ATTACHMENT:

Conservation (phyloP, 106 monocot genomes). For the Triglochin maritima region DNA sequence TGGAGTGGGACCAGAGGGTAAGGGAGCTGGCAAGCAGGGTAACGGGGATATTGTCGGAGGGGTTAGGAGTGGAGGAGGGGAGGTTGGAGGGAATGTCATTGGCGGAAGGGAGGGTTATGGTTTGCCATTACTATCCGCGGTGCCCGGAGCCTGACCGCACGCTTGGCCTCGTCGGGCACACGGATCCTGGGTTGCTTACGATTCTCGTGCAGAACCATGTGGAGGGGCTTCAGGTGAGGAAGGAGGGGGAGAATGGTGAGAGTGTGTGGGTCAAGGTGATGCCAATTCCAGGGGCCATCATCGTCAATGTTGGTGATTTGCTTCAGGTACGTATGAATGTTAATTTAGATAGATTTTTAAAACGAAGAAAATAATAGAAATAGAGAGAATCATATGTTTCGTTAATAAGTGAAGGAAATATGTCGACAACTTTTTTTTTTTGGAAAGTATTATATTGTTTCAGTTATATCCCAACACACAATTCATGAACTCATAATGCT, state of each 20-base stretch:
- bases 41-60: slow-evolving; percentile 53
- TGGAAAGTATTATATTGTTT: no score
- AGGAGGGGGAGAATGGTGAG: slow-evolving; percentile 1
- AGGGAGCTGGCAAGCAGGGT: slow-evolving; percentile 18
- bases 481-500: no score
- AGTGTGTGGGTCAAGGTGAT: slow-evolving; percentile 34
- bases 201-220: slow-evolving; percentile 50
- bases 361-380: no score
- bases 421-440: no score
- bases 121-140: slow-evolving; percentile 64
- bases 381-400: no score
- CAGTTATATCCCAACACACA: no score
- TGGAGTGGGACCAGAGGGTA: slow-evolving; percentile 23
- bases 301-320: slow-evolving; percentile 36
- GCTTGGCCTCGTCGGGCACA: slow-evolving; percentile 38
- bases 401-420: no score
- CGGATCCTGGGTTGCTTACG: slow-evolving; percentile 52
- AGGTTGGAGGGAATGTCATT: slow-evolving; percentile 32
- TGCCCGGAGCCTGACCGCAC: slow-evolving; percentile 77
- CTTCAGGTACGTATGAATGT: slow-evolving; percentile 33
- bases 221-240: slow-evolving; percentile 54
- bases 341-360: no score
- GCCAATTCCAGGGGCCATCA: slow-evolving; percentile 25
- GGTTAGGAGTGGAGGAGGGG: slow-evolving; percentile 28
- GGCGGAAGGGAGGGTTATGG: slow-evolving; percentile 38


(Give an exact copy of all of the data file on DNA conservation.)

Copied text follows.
Conservation (phyloP, 106 monocot genomes). For the Triglochin maritima region DNA sequence TGGAGTGGGACCAGAGGGTAAGGGAGCTGGCAAGCAGGGTAACGGGGATATTGTCGGAGGGGTTAGGAGTGGAGGAGGGGAGGTTGGAGGGAATGTCATTGGCGGAAGGGAGGGTTATGGTTTGCCATTACTATCCGCGGTGCCCGGAGCCTGACCGCACGCTTGGCCTCGTCGGGCACACGGATCCTGGGTTGCTTACGATTCTCGTGCAGAACCATGTGGAGGGGCTTCAGGTGAGGAAGGAGGGGGAGAATGGTGAGAGTGTGTGGGTCAAGGTGATGCCAATTCCAGGGGCCATCATCGTCAATGTTGGTGATTTGCTTCAGGTACGTATGAATGTTAATTTAGATAGATTTTTAAAACGAAGAAAATAATAGAAATAGAGAGAATCATATGTTTCGTTAATAAGTGAAGGAAATATGTCGACAACTTTTTTTTTTTGGAAAGTATTATATTGTTTCAGTTATATCCCAACACACAATTCATGAACTCATAATGCT, state of each 20-base stretch:
- bases 41-60: slow-evolving; percentile 53
- TGGAAAGTATTATATTGTTT: no score
- AGGAGGGGGAGAATGGTGAG: slow-evolving; percentile 1
- AGGGAGCTGGCAAGCAGGGT: slow-evolving; percentile 18
- bases 481-500: no score
- AGTGTGTGGGTCAAGGTGAT: slow-evolving; percentile 34
- bases 201-220: slow-evolving; percentile 50
- bases 361-380: no score
- bases 421-440: no score
- bases 121-140: slow-evolving; percentile 64
- bases 381-400: no score
- CAGTTATATCCCAACACACA: no score
- TGGAGTGGGACCAGAGGGTA: slow-evolving; percentile 23
- bases 301-320: slow-evolving; percentile 36
- GCTTGGCCTCGTCGGGCACA: slow-evolving; percentile 38
- bases 401-420: no score
- CGGATCCTGGGTTGCTTACG: slow-evolving; percentile 52
- AGGTTGGAGGGAATGTCATT: slow-evolving; percentile 32
- TGCCCGGAGCCTGACCGCAC: slow-evolving; percentile 77
- CTTCAGGTACGTATGAATGT: slow-evolving; percentile 33
- bases 221-240: slow-evolving; percentile 54
- bases 341-360: no score
- GCCAATTCCAGGGGCCATCA: slow-evolving; percentile 25
- GGTTAGGAGTGGAGGAGGGG: slow-evolving; percentile 28
- GGCGGAAGGGAGGGTTATGG: slow-evolving; percentile 38